Sam Shaw

Programme: BSc Geochemistry and PhD in Mineralogy/Geochemistry

Graduation: 2000

Employment: Reader in Environmental Mineralogy at The University of Manchester

"The lectures, practical exercises, tutorials and fieldwork gave me the perfect foundation for my career."

My work

“After completing my studies at Manchester I worked as a researcher in The School of Chemistry in Manchester. I then worked for a year as a researcher at Stanford University, USA. Following this I was a lecturer for four years at another university, before moving to Leeds to take up a position as a Senior Research Fellow.

“My work mostly involves a combination of research and teaching. I now run my own research group focused on environmental mineralogy and geochemistry. We undertake a wide variety of projects, including studies into the disposal of radioactive waste, bio mineralization and the development of new remediation technologies. Most of the projects involve the use of powerful synchrotron-based techniques at the Diamond Light Source in Oxfordshire (

“I also, teach undergraduates and postgraduates in a variety of subjects including mineralogy, geochemistry and studies of contaminated land.

Made in Manchester

“The research projects I work on can be very rewarding. I use state-of-the-art techniques to study how minerals form and react at nano scales. I collaborate with scientists in many other disciplines from all over the world and the results help to build our understanding of how the earth and the environment works.

“The courses in mineralogy and geochemistry I was taught as an undergraduate and postgraduate are, in my opinion, some of the best in the world. SEAES has many world leading researchers and the opportunity to be taught by them and undertakes research projects with them gave me the perfect background for a career in research.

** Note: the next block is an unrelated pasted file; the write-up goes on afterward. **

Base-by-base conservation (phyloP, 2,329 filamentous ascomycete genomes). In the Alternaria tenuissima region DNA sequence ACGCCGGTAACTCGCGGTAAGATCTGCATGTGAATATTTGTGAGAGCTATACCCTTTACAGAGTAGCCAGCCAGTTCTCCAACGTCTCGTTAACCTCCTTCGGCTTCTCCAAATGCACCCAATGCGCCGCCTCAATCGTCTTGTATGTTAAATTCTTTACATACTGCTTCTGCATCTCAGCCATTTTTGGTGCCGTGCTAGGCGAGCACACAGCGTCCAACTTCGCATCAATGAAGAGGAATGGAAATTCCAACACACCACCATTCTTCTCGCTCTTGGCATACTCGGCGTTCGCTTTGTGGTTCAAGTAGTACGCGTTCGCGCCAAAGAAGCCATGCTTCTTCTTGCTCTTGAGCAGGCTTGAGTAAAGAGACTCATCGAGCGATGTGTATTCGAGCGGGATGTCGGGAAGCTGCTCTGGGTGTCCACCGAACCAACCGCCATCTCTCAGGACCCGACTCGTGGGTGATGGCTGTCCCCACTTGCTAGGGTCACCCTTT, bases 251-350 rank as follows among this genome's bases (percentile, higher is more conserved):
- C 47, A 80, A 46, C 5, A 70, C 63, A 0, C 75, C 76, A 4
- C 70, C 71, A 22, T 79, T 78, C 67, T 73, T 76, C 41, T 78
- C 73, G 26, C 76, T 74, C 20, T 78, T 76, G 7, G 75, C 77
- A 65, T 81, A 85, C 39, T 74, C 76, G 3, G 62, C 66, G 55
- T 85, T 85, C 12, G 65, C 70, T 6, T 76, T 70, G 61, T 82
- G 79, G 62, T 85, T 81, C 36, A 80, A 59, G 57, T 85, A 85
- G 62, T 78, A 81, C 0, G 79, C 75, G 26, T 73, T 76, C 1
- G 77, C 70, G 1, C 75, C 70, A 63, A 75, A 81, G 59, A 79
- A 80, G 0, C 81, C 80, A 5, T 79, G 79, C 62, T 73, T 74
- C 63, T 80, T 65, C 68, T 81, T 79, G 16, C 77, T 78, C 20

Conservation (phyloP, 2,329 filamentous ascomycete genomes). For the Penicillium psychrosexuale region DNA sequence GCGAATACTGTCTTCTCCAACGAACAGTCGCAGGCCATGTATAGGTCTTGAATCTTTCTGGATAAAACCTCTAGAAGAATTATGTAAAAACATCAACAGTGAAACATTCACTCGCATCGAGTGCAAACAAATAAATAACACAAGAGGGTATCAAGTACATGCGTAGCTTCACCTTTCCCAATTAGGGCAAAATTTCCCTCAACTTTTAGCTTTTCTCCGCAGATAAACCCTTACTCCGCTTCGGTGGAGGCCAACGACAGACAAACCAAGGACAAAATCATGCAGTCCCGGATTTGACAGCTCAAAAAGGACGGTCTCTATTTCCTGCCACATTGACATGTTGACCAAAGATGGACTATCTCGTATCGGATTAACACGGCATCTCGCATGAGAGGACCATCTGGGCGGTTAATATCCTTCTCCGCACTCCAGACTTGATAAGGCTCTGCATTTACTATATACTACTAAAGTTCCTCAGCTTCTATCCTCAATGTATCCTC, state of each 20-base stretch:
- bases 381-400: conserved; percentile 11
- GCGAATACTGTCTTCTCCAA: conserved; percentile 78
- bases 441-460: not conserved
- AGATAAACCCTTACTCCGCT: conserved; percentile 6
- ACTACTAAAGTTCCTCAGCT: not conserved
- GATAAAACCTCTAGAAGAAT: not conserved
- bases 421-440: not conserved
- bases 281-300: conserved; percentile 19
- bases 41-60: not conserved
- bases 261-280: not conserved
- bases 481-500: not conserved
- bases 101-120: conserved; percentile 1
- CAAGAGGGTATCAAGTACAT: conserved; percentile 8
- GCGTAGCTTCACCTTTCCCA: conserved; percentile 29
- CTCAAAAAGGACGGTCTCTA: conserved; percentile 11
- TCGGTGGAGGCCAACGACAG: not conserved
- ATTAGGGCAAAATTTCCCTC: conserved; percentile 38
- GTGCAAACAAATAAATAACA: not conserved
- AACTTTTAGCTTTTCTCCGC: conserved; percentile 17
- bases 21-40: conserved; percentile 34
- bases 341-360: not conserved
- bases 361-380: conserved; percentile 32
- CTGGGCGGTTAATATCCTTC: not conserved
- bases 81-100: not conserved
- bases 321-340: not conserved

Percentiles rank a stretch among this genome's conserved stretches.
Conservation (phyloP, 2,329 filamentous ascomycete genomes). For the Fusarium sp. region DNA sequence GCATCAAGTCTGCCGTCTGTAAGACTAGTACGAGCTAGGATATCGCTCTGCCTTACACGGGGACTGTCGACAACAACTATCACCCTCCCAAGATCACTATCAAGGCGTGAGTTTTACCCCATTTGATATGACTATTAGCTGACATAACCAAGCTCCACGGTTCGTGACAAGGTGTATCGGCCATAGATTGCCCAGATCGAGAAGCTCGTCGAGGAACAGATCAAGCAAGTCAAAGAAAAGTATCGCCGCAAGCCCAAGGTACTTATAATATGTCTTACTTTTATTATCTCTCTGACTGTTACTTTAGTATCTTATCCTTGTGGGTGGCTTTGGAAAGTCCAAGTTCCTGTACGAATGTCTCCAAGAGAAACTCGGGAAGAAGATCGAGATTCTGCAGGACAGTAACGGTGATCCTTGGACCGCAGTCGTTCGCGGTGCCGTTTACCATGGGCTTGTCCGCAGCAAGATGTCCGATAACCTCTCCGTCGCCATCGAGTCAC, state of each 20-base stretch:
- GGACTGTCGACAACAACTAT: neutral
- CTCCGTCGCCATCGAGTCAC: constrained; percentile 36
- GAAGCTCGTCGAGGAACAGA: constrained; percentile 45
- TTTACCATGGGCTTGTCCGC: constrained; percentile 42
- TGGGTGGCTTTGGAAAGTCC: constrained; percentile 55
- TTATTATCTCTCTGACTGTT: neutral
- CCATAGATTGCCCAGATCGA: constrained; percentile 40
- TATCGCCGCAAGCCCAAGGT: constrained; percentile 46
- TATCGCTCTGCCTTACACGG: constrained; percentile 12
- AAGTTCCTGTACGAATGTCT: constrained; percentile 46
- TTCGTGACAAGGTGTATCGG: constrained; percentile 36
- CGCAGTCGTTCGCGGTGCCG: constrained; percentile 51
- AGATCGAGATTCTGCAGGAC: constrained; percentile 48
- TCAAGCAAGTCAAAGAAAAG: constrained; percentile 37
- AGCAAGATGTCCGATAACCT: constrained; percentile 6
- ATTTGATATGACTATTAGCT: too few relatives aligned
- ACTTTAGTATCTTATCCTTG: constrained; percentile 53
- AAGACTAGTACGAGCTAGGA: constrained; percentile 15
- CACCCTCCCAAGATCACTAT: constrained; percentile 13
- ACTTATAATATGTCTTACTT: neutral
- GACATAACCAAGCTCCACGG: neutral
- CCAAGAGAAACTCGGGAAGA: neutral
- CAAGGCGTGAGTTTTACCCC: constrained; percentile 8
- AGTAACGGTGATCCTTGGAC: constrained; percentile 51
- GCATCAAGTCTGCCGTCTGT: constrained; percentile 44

“The course also provided an excellent training in fieldwork and lab-based skills. As a researcher the fundamental geological and environmental training I was given through the lectures, practical exercises, tutorials and fieldwork gave me the perfect foundation for my career. In particular, during my final year project I had the opportunity to use one of the electron microprobes to characterise some metamorphic rocks from Scotland, which led to me being a co-author on a research paper. 

The time I spent at Manchester was some the most fun, challenging and rewarding times of my career. I can honestly say I wouldn't be in the position I am now without it. If you’re interested in a career in Geosciences research, the undergraduate programme at Manchester is the perfect foundation.”

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